China relaxes foreign stock investment rules to boost A-share market
Proposed rules include reduced lock-up periods and lowered financial requirements for foreigners
The Chinese authorities have proposed to loosen rules controlling foreign investments in the domestic A-share market, according to a draft published by the Ministry of Commerce (Mofcom) on its website on Monday evening to solicit public opinions.
The lock-up period for strategic investments in A-share listed firms will be slashed to 12 months from the current three years, according to the draft rules by the Mofcom, the China Securities Regulatory Commission, and regulators supervising management of foreign exchange, state-owned assets, tax and market order.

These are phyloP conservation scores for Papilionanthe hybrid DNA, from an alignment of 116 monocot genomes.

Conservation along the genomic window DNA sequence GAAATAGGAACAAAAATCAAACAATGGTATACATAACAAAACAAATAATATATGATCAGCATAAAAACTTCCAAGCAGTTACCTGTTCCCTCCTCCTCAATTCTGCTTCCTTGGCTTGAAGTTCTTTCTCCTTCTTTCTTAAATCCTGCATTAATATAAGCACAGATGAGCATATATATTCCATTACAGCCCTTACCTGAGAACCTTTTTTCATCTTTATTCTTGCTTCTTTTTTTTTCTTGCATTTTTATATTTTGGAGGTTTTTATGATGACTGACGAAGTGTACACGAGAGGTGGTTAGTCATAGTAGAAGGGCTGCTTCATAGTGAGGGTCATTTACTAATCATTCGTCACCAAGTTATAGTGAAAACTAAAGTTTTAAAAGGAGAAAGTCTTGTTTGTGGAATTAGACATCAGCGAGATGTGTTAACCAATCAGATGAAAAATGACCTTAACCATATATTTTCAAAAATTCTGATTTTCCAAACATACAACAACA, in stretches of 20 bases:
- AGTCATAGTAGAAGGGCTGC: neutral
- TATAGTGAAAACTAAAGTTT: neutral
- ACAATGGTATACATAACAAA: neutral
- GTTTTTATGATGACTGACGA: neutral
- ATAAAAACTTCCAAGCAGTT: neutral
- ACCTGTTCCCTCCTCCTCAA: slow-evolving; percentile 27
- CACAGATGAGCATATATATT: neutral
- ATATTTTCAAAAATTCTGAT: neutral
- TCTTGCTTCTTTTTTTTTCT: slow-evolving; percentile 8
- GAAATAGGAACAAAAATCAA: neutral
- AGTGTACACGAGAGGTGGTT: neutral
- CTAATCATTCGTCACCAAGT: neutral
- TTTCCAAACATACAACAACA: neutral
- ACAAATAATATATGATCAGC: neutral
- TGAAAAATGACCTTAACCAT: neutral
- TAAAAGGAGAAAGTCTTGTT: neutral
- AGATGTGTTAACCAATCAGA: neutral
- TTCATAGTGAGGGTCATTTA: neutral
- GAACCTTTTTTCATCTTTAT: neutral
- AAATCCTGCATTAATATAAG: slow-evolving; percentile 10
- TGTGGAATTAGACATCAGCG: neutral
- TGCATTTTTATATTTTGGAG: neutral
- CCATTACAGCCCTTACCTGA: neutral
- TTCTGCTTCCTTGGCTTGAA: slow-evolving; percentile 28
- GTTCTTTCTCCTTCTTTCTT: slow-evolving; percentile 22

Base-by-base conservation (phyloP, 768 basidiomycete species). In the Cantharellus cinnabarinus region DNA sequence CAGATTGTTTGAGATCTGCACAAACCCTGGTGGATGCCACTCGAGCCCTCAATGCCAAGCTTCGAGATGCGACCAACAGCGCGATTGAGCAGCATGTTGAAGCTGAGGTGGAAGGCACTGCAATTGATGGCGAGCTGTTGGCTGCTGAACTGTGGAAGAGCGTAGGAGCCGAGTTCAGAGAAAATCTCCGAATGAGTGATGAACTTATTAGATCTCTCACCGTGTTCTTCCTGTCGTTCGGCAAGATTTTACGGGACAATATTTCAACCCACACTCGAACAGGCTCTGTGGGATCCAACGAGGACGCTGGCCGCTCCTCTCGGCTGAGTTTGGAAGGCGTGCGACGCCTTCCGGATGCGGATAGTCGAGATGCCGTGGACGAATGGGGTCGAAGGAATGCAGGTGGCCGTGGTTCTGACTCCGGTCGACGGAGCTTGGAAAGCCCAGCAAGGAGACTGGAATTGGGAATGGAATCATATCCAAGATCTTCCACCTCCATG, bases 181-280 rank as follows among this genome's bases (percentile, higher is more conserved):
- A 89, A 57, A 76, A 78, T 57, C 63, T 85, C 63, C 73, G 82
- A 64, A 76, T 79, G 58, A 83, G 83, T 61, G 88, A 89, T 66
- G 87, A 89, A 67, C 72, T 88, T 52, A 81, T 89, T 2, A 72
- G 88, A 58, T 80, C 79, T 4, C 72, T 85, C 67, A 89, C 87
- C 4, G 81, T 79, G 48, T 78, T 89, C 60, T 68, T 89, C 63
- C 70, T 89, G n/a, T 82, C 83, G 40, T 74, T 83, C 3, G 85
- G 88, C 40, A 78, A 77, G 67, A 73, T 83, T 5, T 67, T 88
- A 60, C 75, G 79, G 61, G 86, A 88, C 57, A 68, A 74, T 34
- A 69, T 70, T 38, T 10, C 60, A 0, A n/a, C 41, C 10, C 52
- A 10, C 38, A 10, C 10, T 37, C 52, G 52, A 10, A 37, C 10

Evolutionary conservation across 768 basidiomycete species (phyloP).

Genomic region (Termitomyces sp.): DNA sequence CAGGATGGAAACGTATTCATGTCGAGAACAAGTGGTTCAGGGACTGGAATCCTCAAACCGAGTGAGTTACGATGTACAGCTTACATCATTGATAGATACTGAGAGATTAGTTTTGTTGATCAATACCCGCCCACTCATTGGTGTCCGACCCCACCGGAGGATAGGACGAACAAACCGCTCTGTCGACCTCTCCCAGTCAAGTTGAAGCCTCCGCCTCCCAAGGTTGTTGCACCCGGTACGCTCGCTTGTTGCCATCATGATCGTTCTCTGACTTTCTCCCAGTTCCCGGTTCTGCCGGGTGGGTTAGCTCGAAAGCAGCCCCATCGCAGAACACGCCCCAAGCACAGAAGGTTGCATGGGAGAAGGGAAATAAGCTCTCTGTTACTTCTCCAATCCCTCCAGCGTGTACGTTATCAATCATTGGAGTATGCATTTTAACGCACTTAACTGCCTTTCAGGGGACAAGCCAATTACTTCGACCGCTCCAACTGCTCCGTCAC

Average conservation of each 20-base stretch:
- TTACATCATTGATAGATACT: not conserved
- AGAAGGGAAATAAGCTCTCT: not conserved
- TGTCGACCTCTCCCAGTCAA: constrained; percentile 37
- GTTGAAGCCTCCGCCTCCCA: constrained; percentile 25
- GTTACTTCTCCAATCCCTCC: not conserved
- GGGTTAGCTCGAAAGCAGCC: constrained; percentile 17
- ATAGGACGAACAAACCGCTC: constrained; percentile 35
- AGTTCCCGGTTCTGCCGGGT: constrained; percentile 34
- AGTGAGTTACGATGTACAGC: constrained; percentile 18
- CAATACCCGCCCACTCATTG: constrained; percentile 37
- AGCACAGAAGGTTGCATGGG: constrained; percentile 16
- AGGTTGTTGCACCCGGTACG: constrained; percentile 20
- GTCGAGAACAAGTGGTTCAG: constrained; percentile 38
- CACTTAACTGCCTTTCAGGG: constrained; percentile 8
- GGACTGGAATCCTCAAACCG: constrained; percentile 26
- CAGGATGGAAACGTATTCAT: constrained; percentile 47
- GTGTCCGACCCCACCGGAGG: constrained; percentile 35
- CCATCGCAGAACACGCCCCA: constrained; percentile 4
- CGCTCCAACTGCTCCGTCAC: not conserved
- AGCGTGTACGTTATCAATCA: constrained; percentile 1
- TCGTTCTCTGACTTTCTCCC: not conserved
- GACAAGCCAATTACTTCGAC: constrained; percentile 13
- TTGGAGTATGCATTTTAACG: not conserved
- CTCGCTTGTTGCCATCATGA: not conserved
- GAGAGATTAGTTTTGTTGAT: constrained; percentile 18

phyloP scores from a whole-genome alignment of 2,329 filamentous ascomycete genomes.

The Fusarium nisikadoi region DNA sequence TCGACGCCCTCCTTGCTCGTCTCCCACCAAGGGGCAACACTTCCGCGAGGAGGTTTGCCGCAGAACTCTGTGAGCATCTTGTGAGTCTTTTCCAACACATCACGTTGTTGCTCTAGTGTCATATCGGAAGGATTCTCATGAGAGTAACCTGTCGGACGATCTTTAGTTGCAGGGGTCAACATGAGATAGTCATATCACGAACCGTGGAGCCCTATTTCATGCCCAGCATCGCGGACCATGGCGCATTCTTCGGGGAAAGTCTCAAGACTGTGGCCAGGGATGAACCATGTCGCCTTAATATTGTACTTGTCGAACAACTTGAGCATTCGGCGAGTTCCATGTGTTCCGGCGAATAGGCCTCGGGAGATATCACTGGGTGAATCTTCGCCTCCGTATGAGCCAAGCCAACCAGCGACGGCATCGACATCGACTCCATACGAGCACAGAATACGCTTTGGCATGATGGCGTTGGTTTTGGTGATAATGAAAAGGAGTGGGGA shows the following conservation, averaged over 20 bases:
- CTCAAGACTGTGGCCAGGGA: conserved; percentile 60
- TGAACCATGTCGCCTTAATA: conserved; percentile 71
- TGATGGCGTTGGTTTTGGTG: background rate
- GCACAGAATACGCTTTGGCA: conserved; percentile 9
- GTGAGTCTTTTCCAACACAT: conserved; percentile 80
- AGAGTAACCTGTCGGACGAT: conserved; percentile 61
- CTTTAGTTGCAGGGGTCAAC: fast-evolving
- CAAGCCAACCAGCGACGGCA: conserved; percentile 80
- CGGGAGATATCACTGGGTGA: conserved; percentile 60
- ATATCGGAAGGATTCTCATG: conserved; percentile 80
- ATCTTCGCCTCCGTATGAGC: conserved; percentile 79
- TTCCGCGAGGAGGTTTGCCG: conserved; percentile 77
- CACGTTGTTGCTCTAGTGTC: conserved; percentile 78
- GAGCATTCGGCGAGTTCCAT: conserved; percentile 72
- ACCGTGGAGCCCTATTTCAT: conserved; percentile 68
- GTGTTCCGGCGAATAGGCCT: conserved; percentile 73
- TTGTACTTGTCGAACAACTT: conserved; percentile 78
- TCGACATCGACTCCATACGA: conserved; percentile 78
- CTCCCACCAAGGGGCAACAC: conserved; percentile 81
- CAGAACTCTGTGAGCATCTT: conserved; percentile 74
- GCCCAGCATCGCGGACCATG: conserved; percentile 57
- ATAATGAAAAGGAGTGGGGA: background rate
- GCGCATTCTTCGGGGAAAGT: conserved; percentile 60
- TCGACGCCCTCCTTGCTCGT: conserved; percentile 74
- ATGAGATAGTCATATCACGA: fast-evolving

The move comes as China’s stock market officially entered a bear market in June amid criticisms of China’s unfair trade and investment policies from foreign governments, represented by the United States.
The authorities have also proposed to lower the financial requirements for eligible foreign investors – foreign firm or its controller – to actually own US$50 million in assets, or to manage US$300 million or more in assets.
The thresholds are now at US$100 million and US$500 million respectively.
The statement said draft rules would apply to “strategic investment” made by foreign investors, which excluded a short-term trading scenario. According to the draft, strategic investment could be made via agreements, the issuance of new shares, and tender offers.